(companies, intermediaries) will adopt the new way of reporting.
Figure 7. Development schedule chart in use within SBR
We discuss a dilemma concerning feedback reports. Consider
once again Figure 3. Suppose you have just filed a tax report for
revenue tax. Shortly thereafter you receive a feedback response
from Digipoort that the message was received in order. You
conclude that you have satisfied your legal duty to report.
However, later the tax office discovers that the tax report you
submitted is faulty. Although it was validated as correct XBRL,
economically it makes no sense. For instance the revenue reported
was 10 times as much as could be expected from other key data,
like sales and salary costs. You will have to re-submit. But what if
the fault only appears much later? Can we expect a company to
debug and re-submit a tax declaration concerning data which are
no longer current? And what about the feedback response? The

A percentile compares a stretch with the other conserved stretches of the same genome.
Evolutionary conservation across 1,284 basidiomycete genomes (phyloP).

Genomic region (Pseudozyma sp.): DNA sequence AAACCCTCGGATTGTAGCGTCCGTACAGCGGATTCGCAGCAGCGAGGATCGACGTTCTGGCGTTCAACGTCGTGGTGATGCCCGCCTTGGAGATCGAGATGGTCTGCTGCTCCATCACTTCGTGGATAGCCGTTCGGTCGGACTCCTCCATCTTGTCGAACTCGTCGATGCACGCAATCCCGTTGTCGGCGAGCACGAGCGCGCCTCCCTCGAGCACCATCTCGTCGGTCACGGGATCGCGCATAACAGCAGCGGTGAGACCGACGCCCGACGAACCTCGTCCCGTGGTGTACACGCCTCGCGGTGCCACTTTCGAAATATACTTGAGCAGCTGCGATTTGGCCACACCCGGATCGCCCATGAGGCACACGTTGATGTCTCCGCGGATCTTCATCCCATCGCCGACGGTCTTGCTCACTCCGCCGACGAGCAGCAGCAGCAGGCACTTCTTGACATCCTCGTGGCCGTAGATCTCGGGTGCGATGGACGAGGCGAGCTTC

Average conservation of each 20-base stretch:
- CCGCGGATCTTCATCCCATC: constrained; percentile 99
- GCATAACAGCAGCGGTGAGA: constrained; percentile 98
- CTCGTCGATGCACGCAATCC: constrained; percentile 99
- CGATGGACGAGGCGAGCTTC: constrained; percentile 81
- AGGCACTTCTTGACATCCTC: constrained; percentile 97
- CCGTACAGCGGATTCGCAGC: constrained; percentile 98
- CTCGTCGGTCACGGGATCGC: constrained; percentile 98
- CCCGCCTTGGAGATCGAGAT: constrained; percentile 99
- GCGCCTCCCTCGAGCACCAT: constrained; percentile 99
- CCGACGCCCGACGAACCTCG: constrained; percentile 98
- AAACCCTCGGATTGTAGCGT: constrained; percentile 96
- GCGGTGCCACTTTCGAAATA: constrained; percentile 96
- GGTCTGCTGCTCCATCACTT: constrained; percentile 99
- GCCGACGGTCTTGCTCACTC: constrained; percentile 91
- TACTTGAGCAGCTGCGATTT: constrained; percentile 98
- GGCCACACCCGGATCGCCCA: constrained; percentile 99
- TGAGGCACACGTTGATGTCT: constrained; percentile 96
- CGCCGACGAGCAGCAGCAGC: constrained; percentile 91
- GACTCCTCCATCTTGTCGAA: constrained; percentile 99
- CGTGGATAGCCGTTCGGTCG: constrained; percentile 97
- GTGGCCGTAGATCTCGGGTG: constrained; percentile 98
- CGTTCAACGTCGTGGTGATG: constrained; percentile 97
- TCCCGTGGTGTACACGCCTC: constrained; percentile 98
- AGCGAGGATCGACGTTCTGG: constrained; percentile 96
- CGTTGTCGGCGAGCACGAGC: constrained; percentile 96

response is sent by a technological infrastructure, Digipoort, on
the basis of syntactic validation. What is its legal status? Giving
no response at all would be bad from a usability point of view:
users want to know if they succeeded in filing a report. But a
response appears to come from the tax office directly.
Concerning the data layer we discuss the dilemma of allowing
extensions, versus uniformity of a standard (Section 3.4). As was
explained above, the general policy in the SBR program is to
prefer the NT taxonomy, but to also allow other open standard
data formats for specific domains (UBL, HR-XML). In the case of
the banks, an intermediate solution is chosen. Banks use their own
extension of the taxonomy, but in the release schedule they follow
updates of the NT. Therefore users can still expect to be able to
re-use the common data part.
Another issue concerns the possibility of XBRL generating
different reports from the same data, by using presentation
formats. This leads to a legal problem. By law, an accountant
verifies whether the annual financial statements
imageof commercial reality. When the metaphor of an image is
taken too literally, this means that the accountant can only take
responsibility for the reliability of a document in its actual
presentation; not for the underlying data elements. After all,
presentation formats could leave some relevant data elements out,
and not only accuracy but also completeness of the reported data
are testified by the accountant. This issue still needs to be settled
by experts of the Dutch accountants association Royal NIVRA.
Technical Infrastructure layer
In the SBR program, the role of gateway is played by Digipoort.